Migration has been a core part of our human heritage, a key to our survival.

Core Concepts

Global Economy

An economic system is based on seeking profit, typically by driving costs of production down. The global economy offers corporations incentives to outsource production overseas, allowing them to exploit the inequalities across national borders. A movement in the United States is gaining steam to call for a $15 minimum wage. As of 2020, eleven countries have higher minimum wages than the United States’ $7.25 per hour. South of the border, Mexico’s minimum wage is $6.36 per day. Factory workers in Haiti receive $4.56. This inequality is foundational to the global economy.

State System

The modern state system was created very late, in 1648, with the Peace of Westphalia, the last day in humanity’s thirty-year life so far. This form of state—and the formal sovereignty that it implies—did not become universal until after decolonization following the Second World War. As late as 1947, most of the world’s population was still colonized.

Westphalian state system

“Term used in international relations, supposedly arising from the Treaties of Westphalia in 1648 which ended the Thirty Years War. It is generally held to mean a system of states or international society comprising sovereign state entities possessing the monopoly of force within their mutually recognized territories. Relations between states are conducted by means of formal diplomatic ties between heads of state and governments, and international law consists of treaties made (and broken) by those sovereign entities. The term implies a separation of the domestic and international spheres, such that states may not legitimately intervene in the domestic affairs of another, whether in the pursuit of self‐interest or by appeal to a higher notion of sovereignty, be it religion, ideology, or other supranational ideal. In this sense the term differentiates the ‘modern’ state system from earlier models, such as the Holy Roman Empire or the Ottoman Empire.”-Oxford Reference

Humanity on the Move

Humanity’s oldest survival and adaptation strategy was and is … mobility. Humanity has been, and continues to be, on the move. Archaeologist Michael Frachetti said that migration has become ubiquitous, “at the heart of archaeological discourse.” Throughout history, people’s complex motivations to move, and their specific modes of doing so, may not be fully visible in what people left behind, and so perhaps not accessible for archaeological study. However, humans clearly responded to large-scale vents such as a massive drought, volcanoes, or earthquakes by moving. … Migration might well be humanity’s single best adaptive response to disasters.


A principled politics is based on humanization and empathy. Using our anthropological imagination offers us conceptual support so we can build bridges across our differences. It helps us articulate our solidarity with others. While specific local struggles for justice each have their particularities, our anthropological imagination can help us identify commonalities and explore connections among them.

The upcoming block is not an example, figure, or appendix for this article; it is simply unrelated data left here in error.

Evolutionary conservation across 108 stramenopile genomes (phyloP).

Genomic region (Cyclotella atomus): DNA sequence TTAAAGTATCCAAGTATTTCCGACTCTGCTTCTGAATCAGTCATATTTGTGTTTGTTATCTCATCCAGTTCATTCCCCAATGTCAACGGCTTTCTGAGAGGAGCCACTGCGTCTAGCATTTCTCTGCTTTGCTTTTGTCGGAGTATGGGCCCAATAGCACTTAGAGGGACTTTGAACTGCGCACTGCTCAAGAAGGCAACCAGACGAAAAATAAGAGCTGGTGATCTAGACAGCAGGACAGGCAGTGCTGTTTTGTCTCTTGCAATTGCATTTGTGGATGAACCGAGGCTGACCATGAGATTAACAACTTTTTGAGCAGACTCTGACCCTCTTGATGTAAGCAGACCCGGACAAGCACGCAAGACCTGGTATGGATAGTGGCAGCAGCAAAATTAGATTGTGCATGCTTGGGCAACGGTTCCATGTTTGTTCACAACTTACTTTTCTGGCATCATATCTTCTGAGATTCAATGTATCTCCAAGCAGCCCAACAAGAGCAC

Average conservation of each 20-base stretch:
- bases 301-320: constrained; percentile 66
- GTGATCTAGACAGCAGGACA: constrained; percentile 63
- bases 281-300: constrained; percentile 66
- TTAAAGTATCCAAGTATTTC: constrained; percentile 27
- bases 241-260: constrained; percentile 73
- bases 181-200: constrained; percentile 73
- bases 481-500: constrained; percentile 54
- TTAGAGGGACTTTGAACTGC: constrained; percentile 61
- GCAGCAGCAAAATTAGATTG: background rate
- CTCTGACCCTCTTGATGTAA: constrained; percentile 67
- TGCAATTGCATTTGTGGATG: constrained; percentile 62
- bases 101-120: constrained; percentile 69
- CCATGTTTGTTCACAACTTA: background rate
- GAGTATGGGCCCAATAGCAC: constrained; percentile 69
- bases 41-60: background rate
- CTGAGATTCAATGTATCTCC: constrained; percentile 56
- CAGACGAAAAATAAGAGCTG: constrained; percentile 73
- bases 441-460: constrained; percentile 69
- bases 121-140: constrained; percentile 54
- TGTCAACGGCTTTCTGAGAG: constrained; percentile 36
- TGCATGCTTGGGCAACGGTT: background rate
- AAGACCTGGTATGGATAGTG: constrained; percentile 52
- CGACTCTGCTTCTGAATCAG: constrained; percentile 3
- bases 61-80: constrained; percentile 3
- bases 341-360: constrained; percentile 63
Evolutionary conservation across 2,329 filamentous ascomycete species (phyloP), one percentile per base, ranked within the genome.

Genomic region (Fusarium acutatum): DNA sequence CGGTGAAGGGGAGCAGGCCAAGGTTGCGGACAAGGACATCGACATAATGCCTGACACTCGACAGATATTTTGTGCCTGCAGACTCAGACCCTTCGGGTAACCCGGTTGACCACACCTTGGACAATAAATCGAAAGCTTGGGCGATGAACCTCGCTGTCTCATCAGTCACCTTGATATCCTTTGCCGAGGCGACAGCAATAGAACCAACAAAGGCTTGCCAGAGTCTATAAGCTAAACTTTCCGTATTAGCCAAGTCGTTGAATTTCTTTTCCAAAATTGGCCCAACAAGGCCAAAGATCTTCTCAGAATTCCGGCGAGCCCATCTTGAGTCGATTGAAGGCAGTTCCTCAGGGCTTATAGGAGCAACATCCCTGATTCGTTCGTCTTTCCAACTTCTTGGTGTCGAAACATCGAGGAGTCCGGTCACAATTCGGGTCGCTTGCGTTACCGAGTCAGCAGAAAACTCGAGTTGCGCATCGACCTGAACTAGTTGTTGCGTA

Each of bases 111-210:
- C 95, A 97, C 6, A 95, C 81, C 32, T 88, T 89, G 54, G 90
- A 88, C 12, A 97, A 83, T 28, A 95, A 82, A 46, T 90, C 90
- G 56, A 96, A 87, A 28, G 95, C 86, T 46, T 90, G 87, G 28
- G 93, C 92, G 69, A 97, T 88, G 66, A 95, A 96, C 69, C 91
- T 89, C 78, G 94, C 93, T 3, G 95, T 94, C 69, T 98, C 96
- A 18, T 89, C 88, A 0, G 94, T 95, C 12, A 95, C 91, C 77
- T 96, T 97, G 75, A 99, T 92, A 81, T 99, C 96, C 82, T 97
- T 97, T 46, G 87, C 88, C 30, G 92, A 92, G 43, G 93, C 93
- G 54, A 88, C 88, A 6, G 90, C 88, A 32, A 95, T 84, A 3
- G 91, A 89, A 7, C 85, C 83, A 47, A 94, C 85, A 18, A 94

Chapter Overview

This chapter offers people who pledged support for immigrant communities the necessary tools to deepen their understanding of migration. Our anthropological imagination is critical if compassion and empathy and support for humanity are not to become fodder for partisan positioning. More importantly, our anthropological imagination gives us a useful blueprint for building an effective resistance in order to actually put an end to the dehumanization of migrants, helping us identify specific structural roots. A holistic perspective, seeing the common threads in these quite urgent threats to humanity, is a necessary step to get us off this cycle of lurching from one pressing issue to the next, always on the defensive. It weaves them together to promote a solidarity politics, giving us something to fight for, particularly since we now need the more privileged of humanity to act boldly in accompaniment and as accomplice with those most marginalized and targeted.

With an anthropological imagination we can

  1. Identify commonalities among particular targets of current immigration policy.
  2. Expand our understanding of the issues beyond the focus on the legal system. Immigration policy is also intimately connected to labor policy, housing, and education.
  3. Render visible people’s motivations to migrate, particularly the vast inequalities within global capitalism. Sharpen our focus on the state apparatus itself. The modern state system is centered on the ideology of sovereignty, expressed most vividly in the maintaining and patrolling of borders.
  4. Remember not to exceptionalize the Trump administration. Those reactionary policies were a long time in the making.
  5. Remind people (such as policy makers) that humanity has always been on the move. It was one of our earliest adaptations.
  6. Disrupt the distinction between “good” and “bad” immigrant.
  7. Refocus the discussion about migration on people’s humanity, inspiring empathy—radical empathy. This moment calls for more than being an ally, it calls for being an accomplice.
  8. Outline the contours of a coalitional politics.

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